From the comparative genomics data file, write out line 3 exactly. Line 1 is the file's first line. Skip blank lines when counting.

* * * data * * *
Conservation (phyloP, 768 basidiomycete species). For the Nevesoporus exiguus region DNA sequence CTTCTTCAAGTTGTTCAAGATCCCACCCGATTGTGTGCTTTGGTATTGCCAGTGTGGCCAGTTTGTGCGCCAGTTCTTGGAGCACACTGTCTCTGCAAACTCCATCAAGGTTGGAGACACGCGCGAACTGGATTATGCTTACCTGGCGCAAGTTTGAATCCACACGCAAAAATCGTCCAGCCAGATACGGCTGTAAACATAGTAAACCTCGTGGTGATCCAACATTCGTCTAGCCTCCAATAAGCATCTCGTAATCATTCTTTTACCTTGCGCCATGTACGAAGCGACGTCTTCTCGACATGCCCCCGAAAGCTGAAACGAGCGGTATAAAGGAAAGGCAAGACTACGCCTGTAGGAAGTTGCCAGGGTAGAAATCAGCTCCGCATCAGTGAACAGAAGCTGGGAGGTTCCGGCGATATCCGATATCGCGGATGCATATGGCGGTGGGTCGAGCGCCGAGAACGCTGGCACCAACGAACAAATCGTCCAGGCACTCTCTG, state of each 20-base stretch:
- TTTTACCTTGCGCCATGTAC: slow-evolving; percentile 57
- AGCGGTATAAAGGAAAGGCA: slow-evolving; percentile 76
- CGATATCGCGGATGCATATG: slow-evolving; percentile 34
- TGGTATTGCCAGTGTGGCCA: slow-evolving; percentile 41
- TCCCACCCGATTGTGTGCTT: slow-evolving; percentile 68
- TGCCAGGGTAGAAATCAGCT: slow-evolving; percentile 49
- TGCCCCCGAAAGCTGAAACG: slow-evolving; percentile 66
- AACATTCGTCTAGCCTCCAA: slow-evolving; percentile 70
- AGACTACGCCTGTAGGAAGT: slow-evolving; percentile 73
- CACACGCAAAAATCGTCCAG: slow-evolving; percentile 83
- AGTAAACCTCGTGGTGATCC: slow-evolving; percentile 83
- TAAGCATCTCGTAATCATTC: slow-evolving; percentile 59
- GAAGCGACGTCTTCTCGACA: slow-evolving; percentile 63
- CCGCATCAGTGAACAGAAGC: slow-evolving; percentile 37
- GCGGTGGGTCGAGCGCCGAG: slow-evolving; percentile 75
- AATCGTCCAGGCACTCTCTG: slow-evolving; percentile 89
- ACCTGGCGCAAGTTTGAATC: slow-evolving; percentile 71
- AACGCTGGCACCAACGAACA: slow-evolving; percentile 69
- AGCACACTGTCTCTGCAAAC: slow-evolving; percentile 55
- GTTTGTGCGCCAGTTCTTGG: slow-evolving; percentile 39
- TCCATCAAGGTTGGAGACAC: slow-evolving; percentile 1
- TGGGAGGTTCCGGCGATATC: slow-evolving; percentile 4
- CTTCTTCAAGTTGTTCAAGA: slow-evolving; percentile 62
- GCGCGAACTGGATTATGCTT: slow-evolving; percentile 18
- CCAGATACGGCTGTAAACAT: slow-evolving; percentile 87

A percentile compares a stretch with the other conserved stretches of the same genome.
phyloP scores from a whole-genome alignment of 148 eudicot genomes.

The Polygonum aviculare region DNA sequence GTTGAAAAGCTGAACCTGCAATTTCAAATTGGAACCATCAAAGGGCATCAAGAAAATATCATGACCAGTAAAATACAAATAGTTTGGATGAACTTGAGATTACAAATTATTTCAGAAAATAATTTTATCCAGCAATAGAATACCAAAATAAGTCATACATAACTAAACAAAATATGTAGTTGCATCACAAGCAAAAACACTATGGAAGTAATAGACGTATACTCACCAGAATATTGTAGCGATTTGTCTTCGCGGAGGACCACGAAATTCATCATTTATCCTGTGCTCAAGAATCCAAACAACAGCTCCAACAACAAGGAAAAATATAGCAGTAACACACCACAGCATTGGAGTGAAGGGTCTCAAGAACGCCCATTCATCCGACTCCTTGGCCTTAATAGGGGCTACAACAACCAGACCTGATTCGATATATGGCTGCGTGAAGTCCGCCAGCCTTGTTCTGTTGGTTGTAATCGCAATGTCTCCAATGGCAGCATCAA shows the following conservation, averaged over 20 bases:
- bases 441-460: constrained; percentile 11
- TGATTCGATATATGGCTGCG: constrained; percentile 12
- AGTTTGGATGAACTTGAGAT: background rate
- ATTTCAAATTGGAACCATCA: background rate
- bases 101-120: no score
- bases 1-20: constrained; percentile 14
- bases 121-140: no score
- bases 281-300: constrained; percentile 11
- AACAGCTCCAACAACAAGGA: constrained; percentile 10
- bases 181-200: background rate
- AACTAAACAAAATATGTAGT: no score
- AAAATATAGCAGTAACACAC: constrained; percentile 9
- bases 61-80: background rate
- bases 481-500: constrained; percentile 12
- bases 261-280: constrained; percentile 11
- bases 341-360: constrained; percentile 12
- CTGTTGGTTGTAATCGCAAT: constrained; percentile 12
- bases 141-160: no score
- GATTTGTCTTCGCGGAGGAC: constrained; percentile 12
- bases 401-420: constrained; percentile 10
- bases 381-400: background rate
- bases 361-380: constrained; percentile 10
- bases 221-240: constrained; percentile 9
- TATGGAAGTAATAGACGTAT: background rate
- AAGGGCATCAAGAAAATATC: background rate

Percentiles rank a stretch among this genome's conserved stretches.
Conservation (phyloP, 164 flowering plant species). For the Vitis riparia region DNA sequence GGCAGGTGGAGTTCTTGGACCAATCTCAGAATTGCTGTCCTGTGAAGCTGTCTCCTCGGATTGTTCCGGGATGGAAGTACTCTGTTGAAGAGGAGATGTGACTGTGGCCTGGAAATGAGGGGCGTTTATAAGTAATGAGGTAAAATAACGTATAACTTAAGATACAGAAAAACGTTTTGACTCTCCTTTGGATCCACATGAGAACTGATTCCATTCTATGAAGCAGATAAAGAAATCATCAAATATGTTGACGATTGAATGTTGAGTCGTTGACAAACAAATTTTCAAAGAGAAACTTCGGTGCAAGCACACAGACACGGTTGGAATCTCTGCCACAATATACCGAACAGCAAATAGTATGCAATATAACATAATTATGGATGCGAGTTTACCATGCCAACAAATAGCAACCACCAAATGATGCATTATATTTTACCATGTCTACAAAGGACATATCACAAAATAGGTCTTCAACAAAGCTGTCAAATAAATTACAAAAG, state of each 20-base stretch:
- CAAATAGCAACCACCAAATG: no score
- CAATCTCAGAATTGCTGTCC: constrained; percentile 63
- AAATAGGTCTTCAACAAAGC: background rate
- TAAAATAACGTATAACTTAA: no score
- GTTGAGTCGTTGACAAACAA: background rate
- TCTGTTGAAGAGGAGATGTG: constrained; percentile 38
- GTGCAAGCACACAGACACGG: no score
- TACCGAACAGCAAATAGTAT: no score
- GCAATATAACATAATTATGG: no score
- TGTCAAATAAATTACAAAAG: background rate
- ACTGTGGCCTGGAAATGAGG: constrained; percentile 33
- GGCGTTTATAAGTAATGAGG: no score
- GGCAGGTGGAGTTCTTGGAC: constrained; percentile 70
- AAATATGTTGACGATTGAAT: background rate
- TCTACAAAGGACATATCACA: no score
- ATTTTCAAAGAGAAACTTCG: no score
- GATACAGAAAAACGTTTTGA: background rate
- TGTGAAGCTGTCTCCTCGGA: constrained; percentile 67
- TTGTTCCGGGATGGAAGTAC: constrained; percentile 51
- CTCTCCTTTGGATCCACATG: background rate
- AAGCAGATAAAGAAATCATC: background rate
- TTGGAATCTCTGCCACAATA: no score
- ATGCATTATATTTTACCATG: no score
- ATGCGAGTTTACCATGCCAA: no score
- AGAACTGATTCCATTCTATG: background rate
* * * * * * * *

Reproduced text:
- AGCGGTATAAAGGAAAGGCA: slow-evolving; percentile 76